Join author-filmmaker-mythologist Phil Cousineau on a journey to ancient Greece to visit many of the significant sites associated with two of Homer's greatest heroes, Odysseus and Penelope.
We will travel across the wine-dark sea to the world immortalized by Homer in the Odyssey, with a special emphasis on recent scholarship, archaeology, and a spate of extraordinary new translations, which gives long overdue attention to Penelope, Circe, and Calypso, Athena, Aphrodite, and Hera. We will visit sites such as the Corinth Canal, the citadel of Mycenae, Menelaion near Sparta, Kranai islet, Ancient Olympia, the mythic island of Ithaka, and Corfu (ancient Phaecia), as well as engage in lively discussions and Long Conversations. READ MORE
Phil Cousineau is a writer, teacher, independent scholar, documentary filmmaker, travel leader, storyteller and author of over 40 books including the national best-seller The Art of Pilgrimage, The Book of Roads, and Stoking the Creative Fires, winner of the Book of the Year Award from “Spirituality & Health Magazine.”
Those looking to take a deep and personal dive into Homer's epic poem of the Odyssey will not be disappointed. This trip includes time to stand on the actual ground representing key points in the story of Odysseus' 10-year journey back home Cielle Backstrom, Fairfield, IA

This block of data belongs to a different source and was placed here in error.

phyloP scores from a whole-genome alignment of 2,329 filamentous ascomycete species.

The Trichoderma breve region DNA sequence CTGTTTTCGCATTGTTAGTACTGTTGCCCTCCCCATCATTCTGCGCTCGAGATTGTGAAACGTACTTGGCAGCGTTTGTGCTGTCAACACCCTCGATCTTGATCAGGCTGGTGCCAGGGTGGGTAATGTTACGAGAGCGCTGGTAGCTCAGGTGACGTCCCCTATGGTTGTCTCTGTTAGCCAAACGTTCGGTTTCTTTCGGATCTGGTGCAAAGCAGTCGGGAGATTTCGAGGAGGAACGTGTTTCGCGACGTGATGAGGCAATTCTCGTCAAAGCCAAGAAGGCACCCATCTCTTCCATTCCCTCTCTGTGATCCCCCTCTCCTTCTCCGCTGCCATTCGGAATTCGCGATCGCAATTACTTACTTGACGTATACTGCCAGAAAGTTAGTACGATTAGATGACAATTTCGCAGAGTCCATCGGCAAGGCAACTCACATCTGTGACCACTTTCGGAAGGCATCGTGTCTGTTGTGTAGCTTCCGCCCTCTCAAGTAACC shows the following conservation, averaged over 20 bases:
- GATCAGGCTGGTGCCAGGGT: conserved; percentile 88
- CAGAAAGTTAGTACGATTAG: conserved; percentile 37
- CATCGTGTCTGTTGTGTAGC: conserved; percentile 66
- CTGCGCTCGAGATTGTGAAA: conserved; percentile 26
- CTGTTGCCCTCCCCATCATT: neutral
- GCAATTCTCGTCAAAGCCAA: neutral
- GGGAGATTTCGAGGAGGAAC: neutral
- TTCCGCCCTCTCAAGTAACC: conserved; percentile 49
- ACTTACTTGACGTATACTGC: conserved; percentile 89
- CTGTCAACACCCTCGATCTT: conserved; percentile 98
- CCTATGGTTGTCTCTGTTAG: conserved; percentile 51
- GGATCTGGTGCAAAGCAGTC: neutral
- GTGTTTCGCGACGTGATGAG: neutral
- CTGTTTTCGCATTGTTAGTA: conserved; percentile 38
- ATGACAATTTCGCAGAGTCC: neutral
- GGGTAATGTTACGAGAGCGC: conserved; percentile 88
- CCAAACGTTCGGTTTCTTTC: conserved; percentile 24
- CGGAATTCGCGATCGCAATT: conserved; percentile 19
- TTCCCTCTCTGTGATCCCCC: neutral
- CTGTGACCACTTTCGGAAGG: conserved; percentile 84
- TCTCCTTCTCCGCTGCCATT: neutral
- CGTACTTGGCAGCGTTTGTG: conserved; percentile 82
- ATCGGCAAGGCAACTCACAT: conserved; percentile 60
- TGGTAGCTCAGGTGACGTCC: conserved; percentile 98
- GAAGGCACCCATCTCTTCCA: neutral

The daily long conversations with Phil Cousineau to relate to our personal mythos and journeys were eagerly anticipated and did not disappoint! Phil was a wonderful leader and managed to keep us all moving and excitedFrances Carbonnel, Elizabeth, CO
“Keep Ithaka always in your mind. Arriving there is what you are destined for.”
— C. P. Cavafy
Take a journey 3,000 years back in time to the roots of classical Greece and forward to the modern Mediterranean of magnificent land and seascapes, splendid museums, and sublime cuisine.
This carefully and lovingly designed tour is the result of Phil Cousineau’s lifelong fascination with the Odyssey, and aims to combine visits to sites associated with Homer’s epic with readings and discussions that explore the too-long-neglected roles in the epic played by Penelope, Circe, Calypso, Nausicaa, Athena, and Aphrodite.
Our pilgrimage to Homeric Greece will be augmented by Phil’s innovative style of “The Long Conversation.” Each day will also be highlighted by talks and group discussions that evoke the spell of arguably the most influential story in Western civilization.
Our journey will begin in Athens with a welcome drink at our hotel and dinner at a traditional Greek tavern in the vibrant Plaka neighbourhood. We then visit the citadel of Corinth, long associated with King Sisyphus, her school of navigation, and the famous canal, which connects the Greek mainland with the Peloponnesus. Nearby are the ruins of Ancient Sparta, where Odysseus’ son Telemachus ventured to find news about his father from King Menelaus. We will also visit the Menelaion, a sanctuary that encouraged the worship of Menelaus and Helen into late antiquity, and the beautiful seaport of Kranai, from where, according to the poets, Helen and Paris left for Troy. Over a wonderful portside lunch, we will read from several different accounts of the infamous abduction, which ignited the Trojan War.